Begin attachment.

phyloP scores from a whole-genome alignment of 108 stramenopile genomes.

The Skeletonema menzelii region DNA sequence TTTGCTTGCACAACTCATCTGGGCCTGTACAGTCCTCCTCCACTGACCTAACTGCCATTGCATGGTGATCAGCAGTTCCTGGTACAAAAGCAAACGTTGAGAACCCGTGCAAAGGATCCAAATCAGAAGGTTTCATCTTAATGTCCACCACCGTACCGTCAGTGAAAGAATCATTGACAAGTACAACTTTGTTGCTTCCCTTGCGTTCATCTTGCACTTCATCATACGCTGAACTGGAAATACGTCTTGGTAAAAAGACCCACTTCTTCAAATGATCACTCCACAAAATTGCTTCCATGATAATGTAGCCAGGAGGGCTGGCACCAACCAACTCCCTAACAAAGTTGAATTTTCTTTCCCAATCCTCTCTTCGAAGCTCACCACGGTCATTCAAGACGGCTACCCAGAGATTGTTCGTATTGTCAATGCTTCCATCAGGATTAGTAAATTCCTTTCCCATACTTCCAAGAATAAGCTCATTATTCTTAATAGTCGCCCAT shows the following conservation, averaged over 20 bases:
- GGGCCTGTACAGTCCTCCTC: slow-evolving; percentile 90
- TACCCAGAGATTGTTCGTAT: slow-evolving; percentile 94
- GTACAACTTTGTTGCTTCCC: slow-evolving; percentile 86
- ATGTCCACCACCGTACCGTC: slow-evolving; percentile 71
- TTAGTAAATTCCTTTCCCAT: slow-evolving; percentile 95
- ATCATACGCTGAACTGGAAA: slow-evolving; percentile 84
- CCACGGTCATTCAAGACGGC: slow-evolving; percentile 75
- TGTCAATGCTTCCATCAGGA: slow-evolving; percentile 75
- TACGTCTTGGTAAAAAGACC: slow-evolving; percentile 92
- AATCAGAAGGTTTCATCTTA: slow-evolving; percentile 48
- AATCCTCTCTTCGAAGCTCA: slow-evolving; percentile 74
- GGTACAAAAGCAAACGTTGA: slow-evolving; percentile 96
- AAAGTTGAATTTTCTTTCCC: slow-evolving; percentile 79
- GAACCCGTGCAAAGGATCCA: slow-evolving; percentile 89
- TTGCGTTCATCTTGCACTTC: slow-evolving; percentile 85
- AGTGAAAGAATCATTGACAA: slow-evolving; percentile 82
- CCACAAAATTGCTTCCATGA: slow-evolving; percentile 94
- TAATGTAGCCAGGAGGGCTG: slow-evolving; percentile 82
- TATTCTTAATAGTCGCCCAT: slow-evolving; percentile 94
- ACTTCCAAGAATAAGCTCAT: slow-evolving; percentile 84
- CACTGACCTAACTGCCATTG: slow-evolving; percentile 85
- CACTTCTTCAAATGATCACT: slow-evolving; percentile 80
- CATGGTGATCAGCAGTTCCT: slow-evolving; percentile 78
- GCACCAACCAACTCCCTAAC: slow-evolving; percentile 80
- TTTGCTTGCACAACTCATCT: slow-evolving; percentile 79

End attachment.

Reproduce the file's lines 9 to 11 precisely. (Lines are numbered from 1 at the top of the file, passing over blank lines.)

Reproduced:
- CCACGGTCATTCAAGACGGC: slow-evolving; percentile 75
- TGTCAATGCTTCCATCAGGA: slow-evolving; percentile 75
- TACGTCTTGGTAAAAAGACC: slow-evolving; percentile 92